ANZAC Day Dawn Service
Bomana War Cemetery
Papua New Guinea
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Governor General Sir Michael Ogio, Prime Minister Peter O’Neill, veterans who have travelled from Australia to be with us today, distinguished guests, ladies and gentlemen.
It is a great privilege for me to again be at Bomana Cemetery on ANZAC Day, in the year we mark the 70th Anniversary of the Kokoda Campaign.
We gather at this hour on this day to remember the ANZACs who leapt ashore at Gallipoli and who landed on history’s page on 25 April 1915.
Today we remember the sacrifice of those ANZACs as we do the sacrifices on the battlefields of Papua and New Guinea in World War Two.
We remember the remarkable adversity faced during the Kokoda Campaign 70 years ago.
We remember those who are laid to rest before us.
We remember the sacrifices of all Australian men and women who have served and the more than 102,000 Australian service men and women who have died in wars and conflicts, on peacekeeping duties, in disaster relief and on humanitarian assistance missions.
We honour all Australians who have served in uniform across a century of service.
We recognise the contribution of the men and women of the Australian Defence Force who serve today, in Afghanistan, in the Solomon Islands, in East Timor, and in peacekeeping and security operations around the world.
Their distinguished service will make them a standard bearer for those who follow.
We remember today that 32 young Australians have fallen in Afghanistan. We honour their memory and share a tragic sense of loss. Our thoughts are with their loved ones.
Like the ANZACs and like the men who served in Papua and New Guinea during World War Two, these 32 took on tough, dangerous and vital work, away from home.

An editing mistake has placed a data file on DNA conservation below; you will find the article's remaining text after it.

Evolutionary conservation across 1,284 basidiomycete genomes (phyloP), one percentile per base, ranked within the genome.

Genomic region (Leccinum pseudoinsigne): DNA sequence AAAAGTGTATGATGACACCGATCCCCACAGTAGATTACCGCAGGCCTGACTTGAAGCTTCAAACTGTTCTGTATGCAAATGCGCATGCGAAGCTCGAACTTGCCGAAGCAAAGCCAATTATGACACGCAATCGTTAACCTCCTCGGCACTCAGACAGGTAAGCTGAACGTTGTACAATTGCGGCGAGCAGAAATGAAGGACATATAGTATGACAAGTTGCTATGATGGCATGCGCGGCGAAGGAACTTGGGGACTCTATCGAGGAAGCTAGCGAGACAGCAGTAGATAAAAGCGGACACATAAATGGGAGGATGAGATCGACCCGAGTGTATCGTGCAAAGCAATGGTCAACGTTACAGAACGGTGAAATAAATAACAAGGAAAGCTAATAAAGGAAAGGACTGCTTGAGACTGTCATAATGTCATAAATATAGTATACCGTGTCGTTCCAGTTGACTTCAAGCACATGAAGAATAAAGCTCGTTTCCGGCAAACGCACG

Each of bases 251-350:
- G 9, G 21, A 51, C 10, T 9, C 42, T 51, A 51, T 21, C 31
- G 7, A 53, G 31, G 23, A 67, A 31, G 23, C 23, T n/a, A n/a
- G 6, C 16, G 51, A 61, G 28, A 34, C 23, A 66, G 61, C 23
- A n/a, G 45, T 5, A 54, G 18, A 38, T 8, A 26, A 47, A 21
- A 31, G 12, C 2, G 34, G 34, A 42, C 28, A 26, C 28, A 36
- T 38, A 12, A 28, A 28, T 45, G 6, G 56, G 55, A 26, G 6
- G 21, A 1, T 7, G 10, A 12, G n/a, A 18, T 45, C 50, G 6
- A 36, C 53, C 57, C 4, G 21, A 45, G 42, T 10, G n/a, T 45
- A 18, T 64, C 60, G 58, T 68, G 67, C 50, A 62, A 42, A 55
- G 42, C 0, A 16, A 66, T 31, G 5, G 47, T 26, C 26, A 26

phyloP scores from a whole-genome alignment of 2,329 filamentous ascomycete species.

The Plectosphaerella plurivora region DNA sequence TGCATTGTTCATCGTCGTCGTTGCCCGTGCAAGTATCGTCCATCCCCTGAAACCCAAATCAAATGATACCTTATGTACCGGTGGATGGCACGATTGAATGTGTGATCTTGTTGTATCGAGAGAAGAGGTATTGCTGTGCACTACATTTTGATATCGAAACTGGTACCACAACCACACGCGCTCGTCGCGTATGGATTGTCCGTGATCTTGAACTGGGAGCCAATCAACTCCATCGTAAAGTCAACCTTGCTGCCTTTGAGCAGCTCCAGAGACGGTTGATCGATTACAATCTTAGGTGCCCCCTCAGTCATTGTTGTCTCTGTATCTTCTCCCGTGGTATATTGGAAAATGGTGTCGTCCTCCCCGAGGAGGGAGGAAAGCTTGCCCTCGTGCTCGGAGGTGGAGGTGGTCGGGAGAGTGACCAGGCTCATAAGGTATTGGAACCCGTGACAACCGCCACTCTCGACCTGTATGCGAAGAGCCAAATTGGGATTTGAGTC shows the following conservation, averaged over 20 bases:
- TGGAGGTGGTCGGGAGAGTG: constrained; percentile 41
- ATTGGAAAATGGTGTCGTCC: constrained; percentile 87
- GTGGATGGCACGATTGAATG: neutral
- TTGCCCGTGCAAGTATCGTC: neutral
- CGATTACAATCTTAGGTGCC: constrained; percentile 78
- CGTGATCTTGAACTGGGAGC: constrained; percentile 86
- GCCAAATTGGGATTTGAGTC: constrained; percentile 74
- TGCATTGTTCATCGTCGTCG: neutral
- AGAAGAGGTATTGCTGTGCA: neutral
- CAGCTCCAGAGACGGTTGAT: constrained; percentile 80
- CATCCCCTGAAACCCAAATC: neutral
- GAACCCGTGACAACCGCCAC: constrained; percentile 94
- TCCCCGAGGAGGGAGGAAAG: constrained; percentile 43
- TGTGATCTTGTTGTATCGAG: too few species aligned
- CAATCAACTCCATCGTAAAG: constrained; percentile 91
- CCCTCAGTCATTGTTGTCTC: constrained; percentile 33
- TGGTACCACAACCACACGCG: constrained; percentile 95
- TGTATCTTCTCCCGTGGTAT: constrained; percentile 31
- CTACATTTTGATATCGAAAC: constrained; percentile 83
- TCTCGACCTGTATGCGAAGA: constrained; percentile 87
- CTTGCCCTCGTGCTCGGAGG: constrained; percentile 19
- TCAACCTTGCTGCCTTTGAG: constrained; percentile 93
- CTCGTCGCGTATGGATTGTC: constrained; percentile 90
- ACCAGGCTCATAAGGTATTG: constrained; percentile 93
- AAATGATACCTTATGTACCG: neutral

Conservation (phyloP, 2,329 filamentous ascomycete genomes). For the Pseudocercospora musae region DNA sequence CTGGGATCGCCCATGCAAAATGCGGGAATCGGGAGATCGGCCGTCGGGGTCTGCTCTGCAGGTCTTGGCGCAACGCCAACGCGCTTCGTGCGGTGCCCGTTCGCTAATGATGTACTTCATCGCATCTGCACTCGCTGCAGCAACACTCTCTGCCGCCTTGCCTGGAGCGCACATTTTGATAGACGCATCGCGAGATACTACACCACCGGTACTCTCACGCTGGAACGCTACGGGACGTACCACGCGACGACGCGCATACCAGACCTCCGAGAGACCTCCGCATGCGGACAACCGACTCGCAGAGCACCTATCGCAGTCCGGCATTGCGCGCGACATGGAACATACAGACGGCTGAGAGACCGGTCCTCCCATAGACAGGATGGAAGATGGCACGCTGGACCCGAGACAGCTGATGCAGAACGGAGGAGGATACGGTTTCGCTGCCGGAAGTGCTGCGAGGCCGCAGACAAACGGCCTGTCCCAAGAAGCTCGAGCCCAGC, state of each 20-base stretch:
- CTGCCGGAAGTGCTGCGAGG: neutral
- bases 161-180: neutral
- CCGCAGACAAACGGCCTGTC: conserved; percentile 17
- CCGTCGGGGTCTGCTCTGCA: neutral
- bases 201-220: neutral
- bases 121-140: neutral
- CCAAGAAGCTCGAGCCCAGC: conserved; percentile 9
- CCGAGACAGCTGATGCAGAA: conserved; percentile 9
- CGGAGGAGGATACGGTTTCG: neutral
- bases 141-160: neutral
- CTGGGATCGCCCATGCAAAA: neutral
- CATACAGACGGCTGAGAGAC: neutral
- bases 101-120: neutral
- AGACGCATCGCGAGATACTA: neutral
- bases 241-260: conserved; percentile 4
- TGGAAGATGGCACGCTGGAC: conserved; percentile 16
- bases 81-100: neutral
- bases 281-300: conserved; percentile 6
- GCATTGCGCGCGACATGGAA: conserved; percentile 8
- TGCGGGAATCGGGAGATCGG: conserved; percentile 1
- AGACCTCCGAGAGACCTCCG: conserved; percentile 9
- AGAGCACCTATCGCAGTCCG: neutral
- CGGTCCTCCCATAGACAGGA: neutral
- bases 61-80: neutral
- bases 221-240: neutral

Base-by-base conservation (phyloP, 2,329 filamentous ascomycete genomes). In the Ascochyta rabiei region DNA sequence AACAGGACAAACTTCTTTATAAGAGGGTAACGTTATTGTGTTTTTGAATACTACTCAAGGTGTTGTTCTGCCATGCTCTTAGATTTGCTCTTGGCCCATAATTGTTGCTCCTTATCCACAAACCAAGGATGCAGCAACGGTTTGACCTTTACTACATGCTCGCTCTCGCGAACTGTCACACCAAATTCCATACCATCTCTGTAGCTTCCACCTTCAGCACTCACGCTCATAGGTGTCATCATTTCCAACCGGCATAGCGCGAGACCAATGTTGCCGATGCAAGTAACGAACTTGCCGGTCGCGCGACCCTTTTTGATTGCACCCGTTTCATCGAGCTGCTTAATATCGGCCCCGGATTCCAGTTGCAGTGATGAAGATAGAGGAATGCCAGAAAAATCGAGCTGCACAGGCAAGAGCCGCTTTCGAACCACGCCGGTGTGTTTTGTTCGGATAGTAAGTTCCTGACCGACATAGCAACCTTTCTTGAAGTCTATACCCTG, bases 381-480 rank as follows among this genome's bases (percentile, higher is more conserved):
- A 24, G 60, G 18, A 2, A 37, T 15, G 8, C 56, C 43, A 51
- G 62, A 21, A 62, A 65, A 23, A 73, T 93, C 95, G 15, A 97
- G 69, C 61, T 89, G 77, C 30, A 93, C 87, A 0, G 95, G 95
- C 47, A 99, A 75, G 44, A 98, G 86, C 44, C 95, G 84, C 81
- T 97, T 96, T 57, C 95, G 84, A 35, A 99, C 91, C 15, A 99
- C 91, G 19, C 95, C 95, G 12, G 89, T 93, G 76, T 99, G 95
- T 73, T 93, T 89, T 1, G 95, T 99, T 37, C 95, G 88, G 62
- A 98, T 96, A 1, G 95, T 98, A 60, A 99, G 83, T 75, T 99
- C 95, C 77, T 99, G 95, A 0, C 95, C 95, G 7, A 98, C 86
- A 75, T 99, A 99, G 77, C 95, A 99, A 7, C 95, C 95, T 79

They and their comrades have made a real difference on the ground. Among the Afghans, among other nations, and at home, they are highly respected for their professionalism and bravery.
As I said here on Anzac Day 2008, it is a sad fact that no other war cemetery in the world contains more Australian war dead than this one.
We are reminded this year by the presence of the family of Private Frank Richard Archibald, of the commitment and sacrifice of many Indigenous Australians. As many as 3,500 Indigenous Australians served during the First and Second World Wars.
After this service, for the first time overseas, there will be a traditional cultural ceremony at Private Archibald’s grave conducted by his family.
This year marks the 70th anniversary of the critical World War Two campaigns in the Pacific: the Kokoda Campaign and the Battles of the Beachheads of Buna, Gona and Sanananda and across the Owen Stanley Ranges to Owers’ Corner, the Battle of Milne Bay, and the battle of Guadalcanal and Savo Island.
We remember too those who fought and died in the skies above Papua and New Guinea and on the Coral Sea.
Many thousands of lives were lost in the campaigns of 1942 and 1943. Many of them are buried here at Bomana. They include 3,351 Australians.
Japanese forces landed on Papua’s coast on 21 July 1942. Their strategy was an overland assault on Port Moresby using the Kokoda Track.